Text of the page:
Advent 1

As we begin this “new year” we adjust our posture to prepare for the coming messiah. This first week of Advent we pause to consider the hope we have in Christ Jesus. This hope is simultaneously a present reality and an anticipated future.

The obvious hope we are “anticipating” is the birth of Jesus in 3 short weeks. But, as the first series of readings for Advent remind us, we are also looking forward with hope to His second advent. With this second set of eyes, we turn to the Gospel text to consider the 3 primary “interpretive lenses” we place over the text to understand the message Mark is crafting. These lenses are the Preterist perspective (all of “these things” have already happened), the Historicist perspective (some of “these things” have happened, some are currently happening, and some will happen soon), and the Futurist perspective (we are waiting for “these things” to begin to unfold). We then move on to consider the parable at the end of the passage to hear Mark’s main point, “stay awake!”

A few resources I found helpful in sparking some thoughts and questions are:


I often look to see what Dr. Lose is wrestling with in the lectionary readings for the week. This week he helps us stay in the tension between perspectives rather than reinforcing one fixed point-of-view over another


I found Berge’s perspective on the connection between the parable at the end of the text and the passion narrative that follows interesting. We did not talk about this Sunday morning as it falls too firmly in the Preterist camp to serve the purposes of the message… perhaps food for discussion Sunday evening…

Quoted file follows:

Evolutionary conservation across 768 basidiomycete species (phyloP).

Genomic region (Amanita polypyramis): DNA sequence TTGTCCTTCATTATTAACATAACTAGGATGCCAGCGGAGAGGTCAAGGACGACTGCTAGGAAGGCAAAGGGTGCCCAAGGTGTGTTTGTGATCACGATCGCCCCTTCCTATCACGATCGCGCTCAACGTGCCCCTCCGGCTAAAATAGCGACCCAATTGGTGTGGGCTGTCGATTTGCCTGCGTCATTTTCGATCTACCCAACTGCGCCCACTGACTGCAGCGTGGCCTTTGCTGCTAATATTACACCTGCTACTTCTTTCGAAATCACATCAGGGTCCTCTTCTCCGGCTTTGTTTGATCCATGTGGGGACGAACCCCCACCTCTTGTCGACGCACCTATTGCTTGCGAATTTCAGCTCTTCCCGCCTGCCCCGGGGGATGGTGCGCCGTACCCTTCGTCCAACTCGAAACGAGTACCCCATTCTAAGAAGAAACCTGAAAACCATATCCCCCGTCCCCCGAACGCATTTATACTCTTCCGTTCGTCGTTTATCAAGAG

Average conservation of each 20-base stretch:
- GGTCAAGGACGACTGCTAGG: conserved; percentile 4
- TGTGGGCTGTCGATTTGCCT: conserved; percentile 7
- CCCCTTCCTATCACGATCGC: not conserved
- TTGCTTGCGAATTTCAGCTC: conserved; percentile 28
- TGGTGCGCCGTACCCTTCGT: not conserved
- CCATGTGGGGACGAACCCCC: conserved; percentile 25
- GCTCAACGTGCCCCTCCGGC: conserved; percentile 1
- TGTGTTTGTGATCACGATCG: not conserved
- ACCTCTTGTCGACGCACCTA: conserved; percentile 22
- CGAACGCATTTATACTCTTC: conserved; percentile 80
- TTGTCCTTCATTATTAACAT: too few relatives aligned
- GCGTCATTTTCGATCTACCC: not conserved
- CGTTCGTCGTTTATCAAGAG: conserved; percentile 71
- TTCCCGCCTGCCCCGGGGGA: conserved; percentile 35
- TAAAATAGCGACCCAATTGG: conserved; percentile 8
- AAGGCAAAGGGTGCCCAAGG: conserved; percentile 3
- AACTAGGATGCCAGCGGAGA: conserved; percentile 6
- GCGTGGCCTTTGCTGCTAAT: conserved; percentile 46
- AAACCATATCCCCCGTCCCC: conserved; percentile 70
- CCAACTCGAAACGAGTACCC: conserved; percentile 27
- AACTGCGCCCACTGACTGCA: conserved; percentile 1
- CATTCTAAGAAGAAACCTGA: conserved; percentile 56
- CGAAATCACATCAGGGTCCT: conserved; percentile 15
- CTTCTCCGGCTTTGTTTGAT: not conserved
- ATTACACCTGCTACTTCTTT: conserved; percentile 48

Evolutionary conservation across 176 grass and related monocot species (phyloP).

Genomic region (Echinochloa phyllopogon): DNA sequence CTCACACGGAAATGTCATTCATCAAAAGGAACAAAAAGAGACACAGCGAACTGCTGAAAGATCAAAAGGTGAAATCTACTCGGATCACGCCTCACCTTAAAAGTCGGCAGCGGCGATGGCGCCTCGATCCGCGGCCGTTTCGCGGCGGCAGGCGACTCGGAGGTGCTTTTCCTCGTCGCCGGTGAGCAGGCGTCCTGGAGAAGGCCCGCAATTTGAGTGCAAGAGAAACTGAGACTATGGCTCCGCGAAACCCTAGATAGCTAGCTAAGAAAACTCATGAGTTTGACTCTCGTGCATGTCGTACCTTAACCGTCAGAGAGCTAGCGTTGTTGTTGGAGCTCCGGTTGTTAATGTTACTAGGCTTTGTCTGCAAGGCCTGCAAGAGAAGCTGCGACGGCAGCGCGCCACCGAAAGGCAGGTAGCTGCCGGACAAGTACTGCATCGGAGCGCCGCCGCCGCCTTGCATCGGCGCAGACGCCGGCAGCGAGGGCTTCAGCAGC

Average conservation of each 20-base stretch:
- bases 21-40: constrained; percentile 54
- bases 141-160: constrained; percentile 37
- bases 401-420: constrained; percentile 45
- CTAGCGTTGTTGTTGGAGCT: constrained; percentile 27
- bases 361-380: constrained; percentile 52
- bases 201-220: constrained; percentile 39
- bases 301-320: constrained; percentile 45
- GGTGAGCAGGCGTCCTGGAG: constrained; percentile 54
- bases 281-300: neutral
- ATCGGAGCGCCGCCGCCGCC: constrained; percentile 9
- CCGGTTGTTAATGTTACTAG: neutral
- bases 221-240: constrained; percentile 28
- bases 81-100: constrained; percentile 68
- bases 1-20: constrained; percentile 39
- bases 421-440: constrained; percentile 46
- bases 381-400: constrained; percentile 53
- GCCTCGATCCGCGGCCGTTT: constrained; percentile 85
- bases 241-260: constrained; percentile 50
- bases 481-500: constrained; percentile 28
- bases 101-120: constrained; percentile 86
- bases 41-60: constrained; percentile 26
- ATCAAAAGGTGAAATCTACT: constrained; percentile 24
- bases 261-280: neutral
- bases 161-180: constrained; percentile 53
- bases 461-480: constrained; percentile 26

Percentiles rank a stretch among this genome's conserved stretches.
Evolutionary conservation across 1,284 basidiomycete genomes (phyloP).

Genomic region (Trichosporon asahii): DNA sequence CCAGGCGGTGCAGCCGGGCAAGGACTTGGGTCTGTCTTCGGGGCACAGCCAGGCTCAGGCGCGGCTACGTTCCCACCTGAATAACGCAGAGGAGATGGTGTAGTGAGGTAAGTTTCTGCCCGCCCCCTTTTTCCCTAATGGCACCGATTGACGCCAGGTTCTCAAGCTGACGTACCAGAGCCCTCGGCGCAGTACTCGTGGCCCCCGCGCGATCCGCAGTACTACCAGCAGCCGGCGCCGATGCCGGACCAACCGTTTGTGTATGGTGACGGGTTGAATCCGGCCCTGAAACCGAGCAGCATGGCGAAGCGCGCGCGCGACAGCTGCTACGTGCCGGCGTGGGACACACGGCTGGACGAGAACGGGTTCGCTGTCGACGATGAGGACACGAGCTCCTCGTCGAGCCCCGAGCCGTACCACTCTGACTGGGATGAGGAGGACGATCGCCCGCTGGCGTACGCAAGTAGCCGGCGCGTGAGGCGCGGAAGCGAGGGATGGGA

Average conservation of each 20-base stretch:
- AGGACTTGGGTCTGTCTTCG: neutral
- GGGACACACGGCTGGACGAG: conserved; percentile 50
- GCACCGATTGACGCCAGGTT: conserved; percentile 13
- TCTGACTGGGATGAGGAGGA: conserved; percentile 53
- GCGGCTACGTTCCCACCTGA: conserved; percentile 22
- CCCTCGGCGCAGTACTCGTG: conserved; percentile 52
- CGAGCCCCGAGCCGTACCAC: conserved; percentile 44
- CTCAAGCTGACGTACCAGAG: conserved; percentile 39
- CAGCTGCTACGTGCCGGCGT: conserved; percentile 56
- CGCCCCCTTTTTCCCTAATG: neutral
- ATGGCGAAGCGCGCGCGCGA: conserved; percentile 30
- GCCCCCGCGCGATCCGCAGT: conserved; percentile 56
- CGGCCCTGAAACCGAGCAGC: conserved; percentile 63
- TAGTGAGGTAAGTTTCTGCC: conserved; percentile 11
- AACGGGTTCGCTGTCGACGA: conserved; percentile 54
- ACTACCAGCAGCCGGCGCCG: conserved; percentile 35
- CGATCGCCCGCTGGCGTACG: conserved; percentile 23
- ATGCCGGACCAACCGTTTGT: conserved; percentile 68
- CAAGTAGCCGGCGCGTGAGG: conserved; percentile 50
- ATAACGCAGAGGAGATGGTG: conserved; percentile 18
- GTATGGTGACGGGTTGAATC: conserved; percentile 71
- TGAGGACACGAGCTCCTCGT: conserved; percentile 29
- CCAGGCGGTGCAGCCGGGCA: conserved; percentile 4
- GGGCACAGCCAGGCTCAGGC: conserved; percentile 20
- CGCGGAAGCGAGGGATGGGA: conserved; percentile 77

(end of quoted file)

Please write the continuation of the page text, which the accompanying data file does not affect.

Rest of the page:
Dr. Loader consistently is helpful in framing a text and drawing solid conclusions. He ends his consideration in the same location as the text and the morning sermon… waiting, watching, staying awake.


Dr Busic does a nice job setting the scene and setting this text as the foundation for the rest of their proposed sermon series.

  • Revelation: Four Views: A Parallel Commentary (by S. Gregg)

This volume does a wonderful job of laying out the 4 main interpretive options for understanding the book of Revelation verse by verse. It is very thorough, and a little dense to try and read, but it is a very helpful reference resource for personal study.

  • Discipleship on the Edge (D. Johnson)

This is my “go to” resource for Revelation and all things apocalyptic. Dr. Johnson will radically alter our hearing of the text if we will take this journey with him.

I hope this consideration of the variety of perspectives can be helpful in our personal understanding of apocalyptic literature, and in our interpersonal discussion about the eschatological vision contained in the text.